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Q From Andrew Purkiss: Your use of moniker in a recent newsletter in the delightful phrase “grandly Latinate moniker fumage” started me thinking. I’ve heard the word many times in the last fifty years, and even used it myself, but don’t recall seeing it in print. All that the Concise Oxford Dictionary (COD) can offer, spelling it with or without a c in the middle, is “19th century, origin unknown”. I feel sure that you can do better than the COD in telling us the origin of the word!

A I can write a lot more, and propose to do so, but I have to warn you that my conclusion is pretty much the same as the pithy note in the Concise.

Moniker has had so many spellings that it’s difficult to keep track of them all. Jonathon Green gives 14 in The Cassell Dictionary of Slang, for example. This variability is a sure sign the word was for long passed from person to person in speech rather than in writing. The first known written example is from 1851, in Henry Mayhew’s London Labour and the London Poor, in which Mayhew gives it as monekeer. It was recorded in the Sydney Slang Dictionary in Australia in 1881, spelled monniker, and seems to have reached the USA not long after. This may imply that it was a London term, exported by migrants. Most slang writers, including Eric Partridge and Jonathon Green, suggest it was originally tramps’ slang. As a moniker was often, even usually, an assumed name or nickname, this is plausible.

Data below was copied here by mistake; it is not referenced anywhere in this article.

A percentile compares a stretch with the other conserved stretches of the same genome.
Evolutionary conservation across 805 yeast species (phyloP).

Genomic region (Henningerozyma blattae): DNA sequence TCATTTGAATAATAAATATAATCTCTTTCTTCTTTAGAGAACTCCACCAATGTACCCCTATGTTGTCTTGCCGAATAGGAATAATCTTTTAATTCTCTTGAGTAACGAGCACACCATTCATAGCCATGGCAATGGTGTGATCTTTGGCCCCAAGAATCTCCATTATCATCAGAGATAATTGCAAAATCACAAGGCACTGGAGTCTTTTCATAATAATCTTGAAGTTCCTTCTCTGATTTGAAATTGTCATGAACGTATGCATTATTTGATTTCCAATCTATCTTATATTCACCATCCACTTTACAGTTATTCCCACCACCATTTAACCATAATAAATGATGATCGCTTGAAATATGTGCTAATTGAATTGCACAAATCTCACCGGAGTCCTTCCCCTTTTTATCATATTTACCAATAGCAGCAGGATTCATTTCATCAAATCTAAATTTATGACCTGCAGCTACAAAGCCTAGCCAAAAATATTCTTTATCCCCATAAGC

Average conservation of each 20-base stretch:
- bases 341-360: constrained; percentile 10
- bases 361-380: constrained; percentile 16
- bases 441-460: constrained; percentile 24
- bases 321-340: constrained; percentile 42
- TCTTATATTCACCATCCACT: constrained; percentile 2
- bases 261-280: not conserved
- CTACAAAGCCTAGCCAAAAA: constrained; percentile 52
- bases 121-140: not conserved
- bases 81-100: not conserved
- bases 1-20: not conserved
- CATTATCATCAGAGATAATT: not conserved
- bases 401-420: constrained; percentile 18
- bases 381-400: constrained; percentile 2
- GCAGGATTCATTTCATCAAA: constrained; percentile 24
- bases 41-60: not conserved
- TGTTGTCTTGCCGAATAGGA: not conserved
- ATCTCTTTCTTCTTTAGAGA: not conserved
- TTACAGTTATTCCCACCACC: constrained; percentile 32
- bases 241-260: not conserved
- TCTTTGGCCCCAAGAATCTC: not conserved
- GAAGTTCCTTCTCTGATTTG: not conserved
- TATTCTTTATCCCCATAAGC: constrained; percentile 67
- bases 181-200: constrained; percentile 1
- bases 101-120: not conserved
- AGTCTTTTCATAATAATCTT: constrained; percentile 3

There are as many suggestions of its origin as there are variants on its name, though few of them sound even marginally convincing. A long list of them is given in Paul Beale’s 1984 revision of Eric Partridge’s Dictionary of Slang and Unconventional English. Some early forms have suggested to writers that it might be from monarch, the idea being that it is one’s name that partly rules one’s life. One learned proposal was that it was ekename (an ancient term for a nickname, from eke, additional — a relative of eke out — which changed to nickname through a shift of the n in an ekename) that was converted into moniker by backslang. A further idea is that that it comes from the saintly name Monica. Others link it to one or other of a pair of Italian words, which is just possible if we assume that it’s old enough to have entered slanguage via Lingua Franca. The association with tramps has led some writers to find a source in Shelta, an ancient secret language used by Irish and Welsh tinkers and gypsies, in which it would be derived from Irish ainm, name (support for this is in The Secret Languages of Ireland by R A Stewart Macalister, dated 1937, which gives munika as one form of the Shelta word.)

Expert opinion, for which you may read “guesswork” if you like, is leaning towards a blend of monogram with signature, largely because moniker can mean someone’s John Hancock.

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